Research Handbook on Employee Turnover
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Research Handbook on Employee Turnover

Edited by George Saridakis and Cary L. Cooper

Covering the period of the financial crisis, this Research Handbook discusses the degree of importance of different driving forces on employee turnover. The discussions contribute to policy agendas on productivity, firm performance and economic growth. The contributors provide a selection of theoretical and empirical research papers that deal with aspects of employee turnover, as well as its effects on workers and firms within the current socio-economic environment. It draws on theories and evidence from economics, management, social sciences and other related disciplines.
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Chapter 14: Employment, turnover and career progress

Priscila Ferreira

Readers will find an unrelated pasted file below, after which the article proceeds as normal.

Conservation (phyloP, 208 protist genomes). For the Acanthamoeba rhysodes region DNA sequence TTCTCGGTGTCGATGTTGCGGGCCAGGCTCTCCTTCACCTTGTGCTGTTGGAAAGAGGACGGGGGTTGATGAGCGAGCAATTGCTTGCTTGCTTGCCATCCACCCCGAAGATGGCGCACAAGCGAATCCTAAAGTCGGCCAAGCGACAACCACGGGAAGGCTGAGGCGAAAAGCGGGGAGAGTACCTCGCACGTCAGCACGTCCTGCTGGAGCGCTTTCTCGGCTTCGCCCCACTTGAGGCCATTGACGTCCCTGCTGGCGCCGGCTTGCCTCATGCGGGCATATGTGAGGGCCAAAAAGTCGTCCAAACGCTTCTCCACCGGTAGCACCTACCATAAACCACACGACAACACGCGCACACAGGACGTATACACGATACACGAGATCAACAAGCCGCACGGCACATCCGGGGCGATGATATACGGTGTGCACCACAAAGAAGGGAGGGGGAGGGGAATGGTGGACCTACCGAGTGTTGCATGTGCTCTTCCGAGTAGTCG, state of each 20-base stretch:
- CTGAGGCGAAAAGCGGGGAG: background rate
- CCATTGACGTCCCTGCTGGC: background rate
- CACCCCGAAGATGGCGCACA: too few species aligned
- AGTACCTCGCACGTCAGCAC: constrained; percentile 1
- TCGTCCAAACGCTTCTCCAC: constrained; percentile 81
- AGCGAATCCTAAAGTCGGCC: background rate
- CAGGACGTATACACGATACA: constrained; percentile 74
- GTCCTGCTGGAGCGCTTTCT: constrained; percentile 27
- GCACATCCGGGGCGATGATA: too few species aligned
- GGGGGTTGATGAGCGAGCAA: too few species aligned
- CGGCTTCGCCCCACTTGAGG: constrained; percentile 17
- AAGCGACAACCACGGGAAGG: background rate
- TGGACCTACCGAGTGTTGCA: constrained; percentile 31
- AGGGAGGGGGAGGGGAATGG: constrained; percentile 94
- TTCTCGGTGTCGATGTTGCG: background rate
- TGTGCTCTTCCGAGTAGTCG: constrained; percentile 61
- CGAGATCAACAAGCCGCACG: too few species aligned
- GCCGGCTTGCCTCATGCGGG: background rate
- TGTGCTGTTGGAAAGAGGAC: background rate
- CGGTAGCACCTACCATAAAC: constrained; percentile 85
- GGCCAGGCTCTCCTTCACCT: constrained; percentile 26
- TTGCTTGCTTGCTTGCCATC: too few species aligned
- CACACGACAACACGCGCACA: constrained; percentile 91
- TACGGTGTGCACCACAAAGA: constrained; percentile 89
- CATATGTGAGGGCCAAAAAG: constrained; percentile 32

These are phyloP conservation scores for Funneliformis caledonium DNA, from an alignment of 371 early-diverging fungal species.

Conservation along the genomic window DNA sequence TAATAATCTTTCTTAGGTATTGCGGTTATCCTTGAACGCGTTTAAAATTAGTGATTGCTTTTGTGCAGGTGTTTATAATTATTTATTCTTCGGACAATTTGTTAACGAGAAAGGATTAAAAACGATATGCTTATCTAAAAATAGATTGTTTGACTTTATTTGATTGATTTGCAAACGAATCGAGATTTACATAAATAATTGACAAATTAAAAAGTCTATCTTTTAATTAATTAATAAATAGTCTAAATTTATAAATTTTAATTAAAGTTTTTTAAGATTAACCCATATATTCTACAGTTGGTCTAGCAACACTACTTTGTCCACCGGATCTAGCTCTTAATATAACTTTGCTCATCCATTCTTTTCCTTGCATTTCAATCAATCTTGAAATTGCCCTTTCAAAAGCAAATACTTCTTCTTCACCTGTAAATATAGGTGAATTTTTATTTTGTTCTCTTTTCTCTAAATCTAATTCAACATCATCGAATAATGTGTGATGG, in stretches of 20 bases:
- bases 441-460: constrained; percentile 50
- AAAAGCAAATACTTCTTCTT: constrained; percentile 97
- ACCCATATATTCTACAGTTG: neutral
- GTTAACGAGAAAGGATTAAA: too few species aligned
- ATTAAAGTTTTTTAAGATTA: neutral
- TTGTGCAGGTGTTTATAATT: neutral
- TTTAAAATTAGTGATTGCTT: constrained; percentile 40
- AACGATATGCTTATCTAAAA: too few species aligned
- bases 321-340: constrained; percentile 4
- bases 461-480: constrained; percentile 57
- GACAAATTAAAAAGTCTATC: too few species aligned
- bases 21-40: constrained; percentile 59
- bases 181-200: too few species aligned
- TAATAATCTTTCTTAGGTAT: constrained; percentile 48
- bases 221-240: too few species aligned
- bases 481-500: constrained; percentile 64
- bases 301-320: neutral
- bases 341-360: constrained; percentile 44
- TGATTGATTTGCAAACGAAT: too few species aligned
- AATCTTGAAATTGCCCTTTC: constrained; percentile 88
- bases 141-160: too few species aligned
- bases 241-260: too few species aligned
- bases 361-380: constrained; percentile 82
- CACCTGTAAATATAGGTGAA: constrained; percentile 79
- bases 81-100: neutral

The severe economic downturn that followed the Global Financial Crisis of 2007 was accompanied by major fluctuations in the labour market. During the Great Recession the rate of job destruction was such that, by 2013, active population was at levels of 1999; employment levels were at an historical minimum; and the unemployment rate soared to 17.5%. This chapter inspects the dynamics behind the aggregate fluctuations in the labour market and studies the determinants of mobility within (promotions) and between firms, and whether these have changed during crisis, using Portuguese (LEED) data. During crisis women became more likely to make between-firm moves with short gaps of unemployment and less likely to find a new job after a long gap or to make a job-to-nonemployment transition. More educated workers are less likely to experience between firm job mobility, both before and during crisis, and became less likely to make job-to_nonemployment transitions during crisis. Young workers are the group that most suffered from crisis: they became less likely to make job-to-job transitions and their hazard of experiencing a transition into unemployment shoot up.

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